Earlier this summer, my wife and I enjoyed an unforgettable adventure in Belize — a trip made all the more memorable by the do-it-yourself fishing charter I wrote about in Part I.
In three days of fishing off Turneffe Atoll, I caught more than a dozen ocean species. From bonefish and barracuda to snappers, grunts and trunkfish, I never quite knew what my next catch would be.
But of all the fish I tangled with in the Caribbean, my absolute favorite was the bar jack.
I did most of my fishing on and around the resort pier. Using some snorkel reconnaissance — a nifty trick I’d like to try on freshwater — I learned that most fish stay pretty close to the pier, using the wooden, barnacle-covered structure as protection from rolling waves, big barracudas and hungry frigate birds.
Never miss a local story.
But the bar jack is a different animal. The locals have an island name for them that means “wanderer,” and it’s a spot-on nickname.
Whereas many species hang out in the same area all day, small schools of bar jacks will suddenly appear, frantically hunt down any small baitfish in the vicinity, and then move on down the coast like a pack of marauders.
I was jigging for snappers one morning when my first group of bar jacks came through. I quickly reeled in and tossed my white squid lure out in front of the school. One jig. Two jigs. WHAM! The biggest fish in the school pounced on the squid, and chaos ensued.
Jacks are tuna-like, lightning-fast muscle torpedoes. This was a good-sized fish, roughly 20 inches long. It zipped and zagged through the water, making every attempt to wrap my line around the pier. As it swam, other jacks, snappers and toothy needlefish gave chase, creating an almost comical scene as they darted to and fro.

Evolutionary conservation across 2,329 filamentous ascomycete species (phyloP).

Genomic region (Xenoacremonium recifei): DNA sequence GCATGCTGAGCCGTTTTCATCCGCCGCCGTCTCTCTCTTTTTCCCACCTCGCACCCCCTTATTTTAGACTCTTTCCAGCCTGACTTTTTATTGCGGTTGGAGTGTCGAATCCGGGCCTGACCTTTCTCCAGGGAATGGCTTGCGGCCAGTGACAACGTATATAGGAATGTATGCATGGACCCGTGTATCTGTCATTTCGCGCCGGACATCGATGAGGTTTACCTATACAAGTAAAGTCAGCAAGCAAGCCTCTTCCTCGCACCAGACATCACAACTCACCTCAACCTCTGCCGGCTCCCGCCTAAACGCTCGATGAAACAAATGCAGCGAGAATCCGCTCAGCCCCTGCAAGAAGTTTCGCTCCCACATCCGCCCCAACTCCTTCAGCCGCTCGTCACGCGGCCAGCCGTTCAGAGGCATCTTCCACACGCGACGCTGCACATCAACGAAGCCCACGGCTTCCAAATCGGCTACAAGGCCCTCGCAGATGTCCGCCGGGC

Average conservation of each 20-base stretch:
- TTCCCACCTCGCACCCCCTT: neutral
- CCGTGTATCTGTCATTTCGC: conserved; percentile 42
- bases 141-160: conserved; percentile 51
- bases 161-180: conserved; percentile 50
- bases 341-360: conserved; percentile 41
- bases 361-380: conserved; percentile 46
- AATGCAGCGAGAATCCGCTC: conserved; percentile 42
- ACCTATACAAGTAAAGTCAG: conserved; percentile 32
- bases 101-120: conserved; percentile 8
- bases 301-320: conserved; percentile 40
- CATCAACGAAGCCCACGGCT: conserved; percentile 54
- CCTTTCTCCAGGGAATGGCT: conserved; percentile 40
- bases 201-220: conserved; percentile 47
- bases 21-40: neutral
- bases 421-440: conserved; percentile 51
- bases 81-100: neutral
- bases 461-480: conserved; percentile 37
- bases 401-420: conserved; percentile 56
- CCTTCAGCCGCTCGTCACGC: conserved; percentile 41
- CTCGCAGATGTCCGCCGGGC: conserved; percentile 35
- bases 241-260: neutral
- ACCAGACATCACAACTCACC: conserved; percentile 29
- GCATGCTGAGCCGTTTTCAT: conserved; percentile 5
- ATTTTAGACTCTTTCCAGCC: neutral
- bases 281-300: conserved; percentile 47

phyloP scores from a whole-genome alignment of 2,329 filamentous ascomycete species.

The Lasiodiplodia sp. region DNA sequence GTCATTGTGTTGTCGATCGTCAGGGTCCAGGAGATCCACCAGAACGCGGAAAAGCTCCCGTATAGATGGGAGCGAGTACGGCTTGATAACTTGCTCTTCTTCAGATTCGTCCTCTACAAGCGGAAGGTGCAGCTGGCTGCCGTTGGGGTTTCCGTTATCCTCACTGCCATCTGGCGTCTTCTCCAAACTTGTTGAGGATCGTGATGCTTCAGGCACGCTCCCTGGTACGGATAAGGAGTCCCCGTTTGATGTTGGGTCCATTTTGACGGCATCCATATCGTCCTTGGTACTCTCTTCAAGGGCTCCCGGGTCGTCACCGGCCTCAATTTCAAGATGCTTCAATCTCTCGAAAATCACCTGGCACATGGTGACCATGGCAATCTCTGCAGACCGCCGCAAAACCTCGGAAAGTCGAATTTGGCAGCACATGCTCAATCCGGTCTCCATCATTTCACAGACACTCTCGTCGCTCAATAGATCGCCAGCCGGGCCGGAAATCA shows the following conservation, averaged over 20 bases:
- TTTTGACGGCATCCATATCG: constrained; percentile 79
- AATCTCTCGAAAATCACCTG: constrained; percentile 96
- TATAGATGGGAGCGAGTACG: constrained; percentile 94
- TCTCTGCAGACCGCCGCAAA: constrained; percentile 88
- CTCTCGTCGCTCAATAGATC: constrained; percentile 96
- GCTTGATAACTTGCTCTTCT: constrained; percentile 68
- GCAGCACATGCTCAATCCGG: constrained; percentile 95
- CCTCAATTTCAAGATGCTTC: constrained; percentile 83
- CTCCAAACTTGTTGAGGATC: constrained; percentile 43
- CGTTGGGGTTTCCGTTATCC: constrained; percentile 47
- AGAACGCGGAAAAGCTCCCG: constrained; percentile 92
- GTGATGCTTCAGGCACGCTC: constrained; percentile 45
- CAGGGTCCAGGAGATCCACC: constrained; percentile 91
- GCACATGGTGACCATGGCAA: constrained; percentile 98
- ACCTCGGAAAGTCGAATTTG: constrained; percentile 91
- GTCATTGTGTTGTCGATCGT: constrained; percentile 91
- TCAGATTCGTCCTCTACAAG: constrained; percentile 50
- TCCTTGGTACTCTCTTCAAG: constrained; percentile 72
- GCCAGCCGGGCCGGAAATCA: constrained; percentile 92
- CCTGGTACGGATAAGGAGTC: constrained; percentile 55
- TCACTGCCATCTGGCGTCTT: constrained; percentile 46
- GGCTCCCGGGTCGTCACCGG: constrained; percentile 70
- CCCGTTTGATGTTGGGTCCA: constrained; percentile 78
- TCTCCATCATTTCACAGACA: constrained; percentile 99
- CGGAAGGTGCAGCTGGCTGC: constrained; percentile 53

After a lengthy fight, I lifted the fish onto the pier. One of the snorkel instructors, Natalie, gave a big thumbs up.
“Nice jack!” she exclaimed. “Great eatin’. Take it to the kitchen — they’ll cook it for you.”
I tied the fish to a stringer and quickly cast back into the sea. BOOM! Less than five seconds after hitting the water, the squid was inhaled by another good-sized jack. The scene unfolded in nearly identical fashion, and I eventually hauled in a second jack for the dinner table.
The mayhem repeated itself throughout the week — a school of jacks would come through, I’d immediately catch one or two, and the rest would disappear as quickly as they’d shown up. On my last day, I caught a nearly two-foot-long jack that swam within inches of my feet as I waded off the beach and then annihilated my lure less than 10 feet in front of me.
What a thrill!
I’ll always remember the bar jack as a perfect ocean game fish. Fast, hyper-aggressive and capable of the long, forearm-burning runs every angler craves, they were one of the highlights of my time in Belize. And Natalie was right — the filets were delicious!
Jordan Rodriguez has been fishing Idaho waters since he was a teen. Share your fish stories, adventures, tips and tricks at outdoors @idahostatesman.com.